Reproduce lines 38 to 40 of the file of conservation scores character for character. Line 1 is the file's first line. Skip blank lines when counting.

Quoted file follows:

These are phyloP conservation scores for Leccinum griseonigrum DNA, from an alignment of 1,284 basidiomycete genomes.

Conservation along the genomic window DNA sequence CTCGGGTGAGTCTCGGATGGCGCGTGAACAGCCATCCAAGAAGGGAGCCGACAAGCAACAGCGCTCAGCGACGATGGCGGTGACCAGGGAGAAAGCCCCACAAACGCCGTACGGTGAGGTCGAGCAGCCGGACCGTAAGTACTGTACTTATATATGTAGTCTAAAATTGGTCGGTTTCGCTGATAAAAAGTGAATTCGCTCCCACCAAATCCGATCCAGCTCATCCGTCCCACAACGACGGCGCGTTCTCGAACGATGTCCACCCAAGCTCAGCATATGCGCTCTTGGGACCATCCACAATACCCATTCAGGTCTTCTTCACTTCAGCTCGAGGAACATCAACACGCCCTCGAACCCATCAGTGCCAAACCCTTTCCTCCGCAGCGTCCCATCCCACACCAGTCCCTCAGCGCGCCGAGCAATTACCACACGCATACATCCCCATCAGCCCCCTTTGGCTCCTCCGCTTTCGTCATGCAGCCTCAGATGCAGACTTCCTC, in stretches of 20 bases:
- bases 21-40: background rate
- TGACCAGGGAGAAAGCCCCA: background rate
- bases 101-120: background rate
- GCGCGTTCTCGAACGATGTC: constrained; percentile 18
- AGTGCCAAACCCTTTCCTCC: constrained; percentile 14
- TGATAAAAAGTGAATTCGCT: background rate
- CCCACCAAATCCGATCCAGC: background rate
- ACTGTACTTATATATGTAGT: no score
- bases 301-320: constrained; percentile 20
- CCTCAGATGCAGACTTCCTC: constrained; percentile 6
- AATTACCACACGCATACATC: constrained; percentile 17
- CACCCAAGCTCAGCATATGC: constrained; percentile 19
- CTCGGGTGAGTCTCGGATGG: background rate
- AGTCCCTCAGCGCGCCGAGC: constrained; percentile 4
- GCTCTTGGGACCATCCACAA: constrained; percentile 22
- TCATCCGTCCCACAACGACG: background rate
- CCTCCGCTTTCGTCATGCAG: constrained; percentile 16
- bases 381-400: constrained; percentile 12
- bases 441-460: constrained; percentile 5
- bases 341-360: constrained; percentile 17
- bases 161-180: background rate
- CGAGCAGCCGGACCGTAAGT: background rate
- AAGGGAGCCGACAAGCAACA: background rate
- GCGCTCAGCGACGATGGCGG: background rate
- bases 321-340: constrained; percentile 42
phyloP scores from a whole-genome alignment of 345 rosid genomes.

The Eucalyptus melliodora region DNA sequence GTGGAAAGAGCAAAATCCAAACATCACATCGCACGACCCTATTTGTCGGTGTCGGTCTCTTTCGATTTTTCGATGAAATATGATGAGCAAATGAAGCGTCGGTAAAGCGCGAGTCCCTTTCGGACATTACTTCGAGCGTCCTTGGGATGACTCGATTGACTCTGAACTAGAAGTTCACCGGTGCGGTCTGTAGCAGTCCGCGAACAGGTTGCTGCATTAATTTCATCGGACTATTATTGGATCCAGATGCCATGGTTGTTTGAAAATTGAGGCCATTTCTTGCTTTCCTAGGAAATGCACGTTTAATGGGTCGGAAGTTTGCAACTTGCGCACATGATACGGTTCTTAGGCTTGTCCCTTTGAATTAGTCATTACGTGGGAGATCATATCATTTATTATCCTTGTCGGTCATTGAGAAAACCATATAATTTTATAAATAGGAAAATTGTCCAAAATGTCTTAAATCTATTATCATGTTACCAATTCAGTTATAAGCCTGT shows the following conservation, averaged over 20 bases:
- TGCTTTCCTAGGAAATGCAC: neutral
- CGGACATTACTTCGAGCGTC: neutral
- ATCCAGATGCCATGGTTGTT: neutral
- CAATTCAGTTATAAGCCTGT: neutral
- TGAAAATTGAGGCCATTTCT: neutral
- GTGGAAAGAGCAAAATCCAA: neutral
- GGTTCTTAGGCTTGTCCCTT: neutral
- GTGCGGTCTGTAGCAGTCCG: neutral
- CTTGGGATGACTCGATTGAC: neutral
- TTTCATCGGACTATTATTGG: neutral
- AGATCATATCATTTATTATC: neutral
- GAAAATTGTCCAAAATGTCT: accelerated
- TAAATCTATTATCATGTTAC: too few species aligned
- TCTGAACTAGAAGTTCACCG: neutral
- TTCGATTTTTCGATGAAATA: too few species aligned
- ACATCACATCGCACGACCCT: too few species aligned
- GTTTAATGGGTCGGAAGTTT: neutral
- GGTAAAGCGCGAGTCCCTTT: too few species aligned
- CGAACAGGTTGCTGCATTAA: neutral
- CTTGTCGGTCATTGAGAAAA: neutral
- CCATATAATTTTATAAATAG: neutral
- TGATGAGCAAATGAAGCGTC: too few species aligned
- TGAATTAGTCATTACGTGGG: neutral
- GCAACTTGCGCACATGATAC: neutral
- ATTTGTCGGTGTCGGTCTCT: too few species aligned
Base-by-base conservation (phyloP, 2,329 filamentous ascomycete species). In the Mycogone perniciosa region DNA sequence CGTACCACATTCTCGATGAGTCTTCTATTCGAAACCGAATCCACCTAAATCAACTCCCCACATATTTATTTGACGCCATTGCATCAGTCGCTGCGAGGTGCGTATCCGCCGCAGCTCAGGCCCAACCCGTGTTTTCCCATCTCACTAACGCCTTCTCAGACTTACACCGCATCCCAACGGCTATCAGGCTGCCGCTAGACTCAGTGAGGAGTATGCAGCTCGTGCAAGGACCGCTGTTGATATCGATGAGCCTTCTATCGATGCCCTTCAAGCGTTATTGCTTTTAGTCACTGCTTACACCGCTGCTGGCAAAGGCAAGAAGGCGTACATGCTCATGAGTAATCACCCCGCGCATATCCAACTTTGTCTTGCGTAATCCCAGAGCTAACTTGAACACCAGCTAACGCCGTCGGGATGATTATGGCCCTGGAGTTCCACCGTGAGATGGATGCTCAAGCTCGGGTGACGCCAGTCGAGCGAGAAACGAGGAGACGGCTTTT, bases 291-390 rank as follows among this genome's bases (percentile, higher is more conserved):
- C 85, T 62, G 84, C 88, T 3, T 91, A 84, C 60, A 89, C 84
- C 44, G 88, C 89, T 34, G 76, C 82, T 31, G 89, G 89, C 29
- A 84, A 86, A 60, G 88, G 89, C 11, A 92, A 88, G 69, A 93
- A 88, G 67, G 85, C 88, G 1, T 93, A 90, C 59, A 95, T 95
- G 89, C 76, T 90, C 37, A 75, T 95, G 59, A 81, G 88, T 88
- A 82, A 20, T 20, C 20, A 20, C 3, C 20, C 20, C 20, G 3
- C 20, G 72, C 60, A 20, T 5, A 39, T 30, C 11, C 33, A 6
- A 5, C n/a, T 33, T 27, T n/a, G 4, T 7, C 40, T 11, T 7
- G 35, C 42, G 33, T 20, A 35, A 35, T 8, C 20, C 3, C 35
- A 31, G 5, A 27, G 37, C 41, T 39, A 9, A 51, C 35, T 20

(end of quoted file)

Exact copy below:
- CTTGGGATGACTCGATTGAC: neutral
- TTTCATCGGACTATTATTGG: neutral
- AGATCATATCATTTATTATC: neutral